45 episodes

The Accidental Creative podcast shares how to build practical, everyday practices that help you stay prolific, brilliant and healthy in life and work. Host Todd Henry (author of the books The Accidental Creative, Die Empty, and Louder Than Words) interviews artists, authors and business leaders, and offers tips for how to thrive in life and work. Listen in and join the conversation at AccidentalCreative.com.

The Accidental Creative AccidentalCreative.com - Todd Henry

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    • 4.5 • 434 Ratings

The Accidental Creative podcast shares how to build practical, everyday practices that help you stay prolific, brilliant and healthy in life and work. Host Todd Henry (author of the books The Accidental Creative, Die Empty, and Louder Than Words) interviews artists, authors and business leaders, and offers tips for how to thrive in life and work. Listen in and join the conversation at AccidentalCreative.com.

    What Comes Next? (with Scott Belsky)

    What Comes Next? (with Scott Belsky)

    Given the number of surprises and twists that 2020 brought us, it might seem like a foolish exercise to try to predict what will happen next. However, there are some people who have their finger on the pulse of the creative community and how work is happening and will likely continue to happen over the coming years. Scott Belsky is the Chief Product Officer at Adobe, where the team has been doing extensive research into how the creative community has adapted to remote work and is striving to create tools to facilitate where the world of creative work is headed.

    On this episode, we talk about some of the tactical ways in which creative pros have adapted to the circumstances we find ourselves in, why some things have changed forever and others are likely to revert to the way they've always been, and how creative pros can adapt their mindset to help them deal with what comes next.

    This episode is sponsored by Headspace. Headspace is meditation made simple. Get a free one month trial at Headspace.com/accidentalcreative.

    This episode is also sponsored by Skillshare. Explore your creativity at Skillshare.com/AC and get a free trial of Premium Membership.

    • 29 min
    The Art Of Impossible (with Steven Kotler)

    The Art Of Impossible (with Steven Kotler)

    We all want to make 2021 a great year. We have plans, dreams, ambitions for the coming year, but the reality is that if we don't develop new habits we won't get new results, especially when so much seems out of our control. Steven Kotler has spent his career studying peak performers and analyzing how they are able to achieve such seemingly impossible things. In this conversation we discuss his new book The Art Of Impossible and the fundamental elements of peak performance, how to develop a mindset that allows for new possibilities, and how to point your focus, action, and habit in the same direction.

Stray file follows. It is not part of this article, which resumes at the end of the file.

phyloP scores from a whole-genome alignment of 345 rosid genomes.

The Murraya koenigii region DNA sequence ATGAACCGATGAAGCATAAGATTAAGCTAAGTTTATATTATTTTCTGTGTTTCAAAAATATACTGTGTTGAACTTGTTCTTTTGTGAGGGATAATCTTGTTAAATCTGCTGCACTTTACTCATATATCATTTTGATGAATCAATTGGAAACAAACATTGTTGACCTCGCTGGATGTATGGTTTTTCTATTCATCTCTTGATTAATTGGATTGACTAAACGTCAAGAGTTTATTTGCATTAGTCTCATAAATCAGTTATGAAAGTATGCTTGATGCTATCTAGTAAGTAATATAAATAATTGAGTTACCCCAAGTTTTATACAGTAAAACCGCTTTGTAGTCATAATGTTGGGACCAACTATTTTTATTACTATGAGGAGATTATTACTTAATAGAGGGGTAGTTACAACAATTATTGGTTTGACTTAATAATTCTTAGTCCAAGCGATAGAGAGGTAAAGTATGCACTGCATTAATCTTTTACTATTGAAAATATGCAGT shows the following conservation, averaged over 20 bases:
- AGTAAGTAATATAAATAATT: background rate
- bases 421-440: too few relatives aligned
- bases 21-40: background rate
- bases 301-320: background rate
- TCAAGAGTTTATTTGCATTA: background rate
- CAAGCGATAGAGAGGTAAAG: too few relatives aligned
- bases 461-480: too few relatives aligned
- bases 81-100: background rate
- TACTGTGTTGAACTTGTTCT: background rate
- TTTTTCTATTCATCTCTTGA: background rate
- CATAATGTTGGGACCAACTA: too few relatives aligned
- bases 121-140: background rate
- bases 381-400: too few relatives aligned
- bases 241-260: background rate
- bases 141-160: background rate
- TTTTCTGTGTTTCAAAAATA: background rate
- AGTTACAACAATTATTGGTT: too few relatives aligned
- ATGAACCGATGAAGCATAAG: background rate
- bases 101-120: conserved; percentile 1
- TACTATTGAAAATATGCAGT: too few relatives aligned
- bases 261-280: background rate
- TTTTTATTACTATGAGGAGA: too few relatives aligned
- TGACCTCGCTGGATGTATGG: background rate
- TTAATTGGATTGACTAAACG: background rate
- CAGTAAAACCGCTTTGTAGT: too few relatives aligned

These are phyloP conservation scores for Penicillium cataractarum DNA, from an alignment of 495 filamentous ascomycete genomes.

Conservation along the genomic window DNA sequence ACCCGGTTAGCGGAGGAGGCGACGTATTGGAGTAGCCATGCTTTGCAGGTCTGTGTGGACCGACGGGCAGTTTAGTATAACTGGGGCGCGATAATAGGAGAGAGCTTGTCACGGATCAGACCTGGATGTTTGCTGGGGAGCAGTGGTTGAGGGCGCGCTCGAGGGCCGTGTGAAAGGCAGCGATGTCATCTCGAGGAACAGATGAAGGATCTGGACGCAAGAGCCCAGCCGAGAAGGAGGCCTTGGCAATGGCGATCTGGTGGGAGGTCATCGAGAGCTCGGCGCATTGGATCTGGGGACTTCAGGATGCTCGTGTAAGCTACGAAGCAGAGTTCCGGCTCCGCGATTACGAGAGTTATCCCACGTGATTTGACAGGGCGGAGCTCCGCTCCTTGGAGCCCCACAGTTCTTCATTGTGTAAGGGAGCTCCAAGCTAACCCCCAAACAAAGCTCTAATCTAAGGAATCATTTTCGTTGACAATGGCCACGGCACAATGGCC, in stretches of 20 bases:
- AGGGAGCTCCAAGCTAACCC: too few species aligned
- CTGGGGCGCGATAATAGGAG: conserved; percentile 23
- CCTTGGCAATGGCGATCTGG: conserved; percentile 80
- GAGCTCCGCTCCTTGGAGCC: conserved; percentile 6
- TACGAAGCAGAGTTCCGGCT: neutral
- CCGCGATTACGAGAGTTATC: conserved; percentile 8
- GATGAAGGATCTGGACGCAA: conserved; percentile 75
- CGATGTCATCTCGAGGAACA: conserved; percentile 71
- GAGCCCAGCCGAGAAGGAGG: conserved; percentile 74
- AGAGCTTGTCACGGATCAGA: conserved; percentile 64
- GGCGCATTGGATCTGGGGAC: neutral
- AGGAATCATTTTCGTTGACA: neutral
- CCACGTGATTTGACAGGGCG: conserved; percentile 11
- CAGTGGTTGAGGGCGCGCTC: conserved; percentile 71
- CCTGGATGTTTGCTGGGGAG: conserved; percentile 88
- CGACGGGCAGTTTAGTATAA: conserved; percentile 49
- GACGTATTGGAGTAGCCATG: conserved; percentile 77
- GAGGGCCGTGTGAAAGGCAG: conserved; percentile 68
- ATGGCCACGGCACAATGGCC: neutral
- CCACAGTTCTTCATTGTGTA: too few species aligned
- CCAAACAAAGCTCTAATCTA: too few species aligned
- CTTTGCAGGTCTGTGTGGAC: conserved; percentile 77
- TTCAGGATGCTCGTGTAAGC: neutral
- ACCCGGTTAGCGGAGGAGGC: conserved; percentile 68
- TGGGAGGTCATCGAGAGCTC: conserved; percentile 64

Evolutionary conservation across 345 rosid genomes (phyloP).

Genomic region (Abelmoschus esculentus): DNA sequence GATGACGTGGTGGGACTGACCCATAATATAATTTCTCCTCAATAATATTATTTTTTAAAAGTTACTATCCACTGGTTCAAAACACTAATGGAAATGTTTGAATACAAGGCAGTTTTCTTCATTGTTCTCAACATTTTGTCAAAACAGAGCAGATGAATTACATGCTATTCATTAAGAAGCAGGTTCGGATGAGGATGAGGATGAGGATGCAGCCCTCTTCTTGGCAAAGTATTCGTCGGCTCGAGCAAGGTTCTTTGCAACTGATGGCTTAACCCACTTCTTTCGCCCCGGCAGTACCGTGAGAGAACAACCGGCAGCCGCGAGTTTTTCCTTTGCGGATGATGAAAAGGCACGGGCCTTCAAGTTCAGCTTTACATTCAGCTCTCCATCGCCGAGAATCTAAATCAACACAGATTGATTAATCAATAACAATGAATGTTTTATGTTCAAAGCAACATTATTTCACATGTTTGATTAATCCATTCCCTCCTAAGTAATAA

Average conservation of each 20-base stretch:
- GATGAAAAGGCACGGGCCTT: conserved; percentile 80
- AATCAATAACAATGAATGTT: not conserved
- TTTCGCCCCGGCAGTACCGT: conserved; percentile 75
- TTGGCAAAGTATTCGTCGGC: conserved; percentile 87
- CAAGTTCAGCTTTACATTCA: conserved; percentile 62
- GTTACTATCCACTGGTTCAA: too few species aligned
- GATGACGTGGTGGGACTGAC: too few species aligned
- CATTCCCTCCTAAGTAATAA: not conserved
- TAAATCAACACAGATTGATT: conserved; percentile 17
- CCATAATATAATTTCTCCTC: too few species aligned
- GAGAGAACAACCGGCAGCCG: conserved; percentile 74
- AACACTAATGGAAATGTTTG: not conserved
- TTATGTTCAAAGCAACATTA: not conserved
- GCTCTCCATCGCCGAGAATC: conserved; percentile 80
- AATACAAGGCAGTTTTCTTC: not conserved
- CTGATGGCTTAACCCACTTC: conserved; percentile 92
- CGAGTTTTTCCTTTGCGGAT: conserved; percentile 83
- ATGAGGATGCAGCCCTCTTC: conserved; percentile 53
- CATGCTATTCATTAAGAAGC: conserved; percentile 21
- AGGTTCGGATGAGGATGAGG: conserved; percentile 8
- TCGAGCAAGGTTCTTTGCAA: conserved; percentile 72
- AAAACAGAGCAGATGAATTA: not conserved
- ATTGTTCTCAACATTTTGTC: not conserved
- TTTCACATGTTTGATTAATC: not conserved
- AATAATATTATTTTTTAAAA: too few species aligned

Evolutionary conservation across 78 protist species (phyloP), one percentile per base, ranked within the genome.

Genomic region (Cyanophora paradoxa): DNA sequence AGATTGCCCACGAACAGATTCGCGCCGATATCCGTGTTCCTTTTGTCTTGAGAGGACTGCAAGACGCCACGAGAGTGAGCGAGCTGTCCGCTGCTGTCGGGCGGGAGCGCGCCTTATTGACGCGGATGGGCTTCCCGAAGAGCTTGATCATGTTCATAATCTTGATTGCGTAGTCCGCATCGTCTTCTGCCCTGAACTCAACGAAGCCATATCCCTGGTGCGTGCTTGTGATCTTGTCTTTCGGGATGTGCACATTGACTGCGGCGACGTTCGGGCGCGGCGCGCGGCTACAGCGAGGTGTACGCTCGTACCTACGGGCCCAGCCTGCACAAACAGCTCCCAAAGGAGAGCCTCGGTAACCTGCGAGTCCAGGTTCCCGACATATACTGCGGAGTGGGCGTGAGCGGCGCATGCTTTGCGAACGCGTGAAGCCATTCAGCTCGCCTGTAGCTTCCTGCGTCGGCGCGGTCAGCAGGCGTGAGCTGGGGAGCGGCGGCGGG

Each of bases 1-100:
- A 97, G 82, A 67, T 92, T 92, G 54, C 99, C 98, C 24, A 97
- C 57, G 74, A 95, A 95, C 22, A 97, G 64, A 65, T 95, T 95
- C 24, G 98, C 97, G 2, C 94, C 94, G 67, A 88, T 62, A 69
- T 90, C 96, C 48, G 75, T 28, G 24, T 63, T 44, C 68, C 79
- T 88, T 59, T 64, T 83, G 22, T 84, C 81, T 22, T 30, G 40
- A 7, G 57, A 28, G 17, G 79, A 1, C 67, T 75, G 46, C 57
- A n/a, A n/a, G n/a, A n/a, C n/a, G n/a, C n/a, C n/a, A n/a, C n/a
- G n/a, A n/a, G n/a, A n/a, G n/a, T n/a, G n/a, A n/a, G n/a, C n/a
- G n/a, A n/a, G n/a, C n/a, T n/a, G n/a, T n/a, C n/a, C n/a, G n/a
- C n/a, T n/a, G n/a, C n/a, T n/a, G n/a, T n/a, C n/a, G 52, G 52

This episode is sponsored by Indeed. Listeners can get a free $75 credit to boost your job post at Indeed.com/creative. (Offer valid through March 31.)

    This episode is also sponsored by Bambee. Go to Bambee.com/accidentalcreative right now to schedule your free HR audit.

    • 26 min
    Pursuing The Right Career (with Ashley Stahl)

    Pursuing The Right Career (with Ashley Stahl)

    After 2020, a lot of people are asking questions about life, work, and the choices they are making. Some are even beginning to consider whether it's time to move on to a new kind of work. But where do you even start to consider a career change? How do you find the intersection of your skills, your interests, and the opportunities in the marketplace?

    Today's guest, Ashley Stahl, is a career expert and has developed a framework to help anyone discover the kind of career that they are best suited for. In the interview, we discuss everything from how to seek opportunities to how to identify the kind of work you are best suited for to how to interview well. Her new book is called Youturn.

    This episode is sponsored by Stamps.com. Get a four week trial plus free postage and a digital scale. Go to Stamps.com and enter promo code Accidental.

    • 24 min
    Leading From Anywhere (with David Burkus)

    Leading From Anywhere (with David Burkus)

    The pandemic hasn't really changed the direction of the marketplace, it's mostly just accelerated it. Many of the strategies companies are employing to deal with remote work are ones that were already inevitable a year or two ago, but have now become necessities because of the state of the world. The change that we've all been thrust into can be destabilizing if we aren't able to adapt to the new reality.

    On today's episode of the podcast, David Burkus shares key insights from his new book Leading From Anywhere. It's important that managers learn to understand how these new complexities affect the mindset and workflow of the people they work with, and develop strategies for helping their teams thrive, especially since it's unlikely the workplace will ever go back to "normal".

    One of the key insights we discuss is the importance of developing empathy for the people on your team. The workplace is often the "great equalizer", in that we all have access to the same enviroment, the same resources, the same tools, and the same people. However, when we work remotely, each person is in their own environment and some are most definitely better equipped than others to deal with the pressures of the day. While one person may live alone with plenty of space and ultra-fast WiFi, another might be living in a two-bedroom apartment with small children who are doing remote school at the kitchen table. We must learn and adapt to the unique needs of the people on our team if we want to help them succeed, which means we can't simply layer the same expectations on everyone on the team. We must commit to a posture of continuous learning, then adjust as we go.

    Regardless of when the pandemic ends, we will all need to learn to "lead from anywhere". Hopefully, this episode will help you along that journey.

    This episode is sponsored by Indeed. Want qualities job candidates fast? You need Indeed. Right now, our listeners get a free $75 credit to upgrade your job post at Indeed.com/creative. (Offer good through March 31, 2021.)

    This episode is also sponsored by Skillshare. Explore your creativity at Skillshare.com/AC and get a free trial of Premium Membership.

    • 27 min
    A Mental Habit To Shed in 2021

    A Mental Habit To Shed in 2021

    Have you ever felt anxious about your job, but you don’t know why?

    Everything is going well, or at least according to plan, and there is nothing obvious that should be causing anxiety. Yet, when bedtime rolls around, you struggle to get to sleep, and you have a perpetual sense that you’re falling behind.